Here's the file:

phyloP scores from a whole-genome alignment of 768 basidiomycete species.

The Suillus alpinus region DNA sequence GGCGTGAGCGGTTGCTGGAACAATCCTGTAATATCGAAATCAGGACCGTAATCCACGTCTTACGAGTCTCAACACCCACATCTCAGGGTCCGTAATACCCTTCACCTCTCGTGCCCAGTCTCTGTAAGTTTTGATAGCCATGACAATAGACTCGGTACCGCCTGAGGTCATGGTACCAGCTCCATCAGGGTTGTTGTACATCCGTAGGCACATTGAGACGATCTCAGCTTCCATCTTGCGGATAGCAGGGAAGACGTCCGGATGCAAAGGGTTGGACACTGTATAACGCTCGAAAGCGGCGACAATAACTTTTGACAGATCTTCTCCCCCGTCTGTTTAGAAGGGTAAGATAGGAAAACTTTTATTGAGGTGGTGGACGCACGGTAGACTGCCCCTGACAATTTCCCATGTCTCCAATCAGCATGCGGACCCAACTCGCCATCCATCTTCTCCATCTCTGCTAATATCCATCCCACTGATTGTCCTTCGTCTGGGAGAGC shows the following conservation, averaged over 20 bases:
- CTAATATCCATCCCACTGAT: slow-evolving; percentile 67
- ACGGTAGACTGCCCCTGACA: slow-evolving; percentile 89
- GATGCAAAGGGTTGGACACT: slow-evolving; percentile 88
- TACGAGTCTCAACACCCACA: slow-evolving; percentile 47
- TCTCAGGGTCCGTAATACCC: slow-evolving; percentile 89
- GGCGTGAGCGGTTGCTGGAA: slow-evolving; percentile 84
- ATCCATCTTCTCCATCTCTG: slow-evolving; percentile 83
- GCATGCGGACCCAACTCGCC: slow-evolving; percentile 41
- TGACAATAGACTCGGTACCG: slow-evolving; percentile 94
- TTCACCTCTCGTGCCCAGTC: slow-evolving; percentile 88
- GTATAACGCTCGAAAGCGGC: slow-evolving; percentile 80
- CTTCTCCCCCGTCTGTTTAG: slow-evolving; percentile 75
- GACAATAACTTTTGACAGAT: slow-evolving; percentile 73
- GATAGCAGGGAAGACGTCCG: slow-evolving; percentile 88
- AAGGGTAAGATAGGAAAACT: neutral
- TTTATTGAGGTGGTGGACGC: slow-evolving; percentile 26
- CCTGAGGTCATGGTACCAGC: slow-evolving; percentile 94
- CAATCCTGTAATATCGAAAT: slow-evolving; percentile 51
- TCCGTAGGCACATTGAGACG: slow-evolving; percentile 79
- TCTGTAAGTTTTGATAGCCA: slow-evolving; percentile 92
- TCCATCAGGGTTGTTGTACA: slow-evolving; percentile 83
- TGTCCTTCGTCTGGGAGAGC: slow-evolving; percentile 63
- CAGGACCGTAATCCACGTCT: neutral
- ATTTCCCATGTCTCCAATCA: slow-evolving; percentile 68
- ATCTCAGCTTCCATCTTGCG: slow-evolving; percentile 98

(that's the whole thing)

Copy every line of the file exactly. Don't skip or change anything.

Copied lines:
phyloP scores from a whole-genome alignment of 768 basidiomycete species.

The Suillus alpinus region DNA sequence GGCGTGAGCGGTTGCTGGAACAATCCTGTAATATCGAAATCAGGACCGTAATCCACGTCTTACGAGTCTCAACACCCACATCTCAGGGTCCGTAATACCCTTCACCTCTCGTGCCCAGTCTCTGTAAGTTTTGATAGCCATGACAATAGACTCGGTACCGCCTGAGGTCATGGTACCAGCTCCATCAGGGTTGTTGTACATCCGTAGGCACATTGAGACGATCTCAGCTTCCATCTTGCGGATAGCAGGGAAGACGTCCGGATGCAAAGGGTTGGACACTGTATAACGCTCGAAAGCGGCGACAATAACTTTTGACAGATCTTCTCCCCCGTCTGTTTAGAAGGGTAAGATAGGAAAACTTTTATTGAGGTGGTGGACGCACGGTAGACTGCCCCTGACAATTTCCCATGTCTCCAATCAGCATGCGGACCCAACTCGCCATCCATCTTCTCCATCTCTGCTAATATCCATCCCACTGATTGTCCTTCGTCTGGGAGAGC shows the following conservation, averaged over 20 bases:
- CTAATATCCATCCCACTGAT: slow-evolving; percentile 67
- ACGGTAGACTGCCCCTGACA: slow-evolving; percentile 89
- GATGCAAAGGGTTGGACACT: slow-evolving; percentile 88
- TACGAGTCTCAACACCCACA: slow-evolving; percentile 47
- TCTCAGGGTCCGTAATACCC: slow-evolving; percentile 89
- GGCGTGAGCGGTTGCTGGAA: slow-evolving; percentile 84
- ATCCATCTTCTCCATCTCTG: slow-evolving; percentile 83
- GCATGCGGACCCAACTCGCC: slow-evolving; percentile 41
- TGACAATAGACTCGGTACCG: slow-evolving; percentile 94
- TTCACCTCTCGTGCCCAGTC: slow-evolving; percentile 88
- GTATAACGCTCGAAAGCGGC: slow-evolving; percentile 80
- CTTCTCCCCCGTCTGTTTAG: slow-evolving; percentile 75
- GACAATAACTTTTGACAGAT: slow-evolving; percentile 73
- GATAGCAGGGAAGACGTCCG: slow-evolving; percentile 88
- AAGGGTAAGATAGGAAAACT: neutral
- TTTATTGAGGTGGTGGACGC: slow-evolving; percentile 26
- CCTGAGGTCATGGTACCAGC: slow-evolving; percentile 94
- CAATCCTGTAATATCGAAAT: slow-evolving; percentile 51
- TCCGTAGGCACATTGAGACG: slow-evolving; percentile 79
- TCTGTAAGTTTTGATAGCCA: slow-evolving; percentile 92
- TCCATCAGGGTTGTTGTACA: slow-evolving; percentile 83
- TGTCCTTCGTCTGGGAGAGC: slow-evolving; percentile 63
- CAGGACCGTAATCCACGTCT: neutral
- ATTTCCCATGTCTCCAATCA: slow-evolving; percentile 68
- ATCTCAGCTTCCATCTTGCG: slow-evolving; percentile 98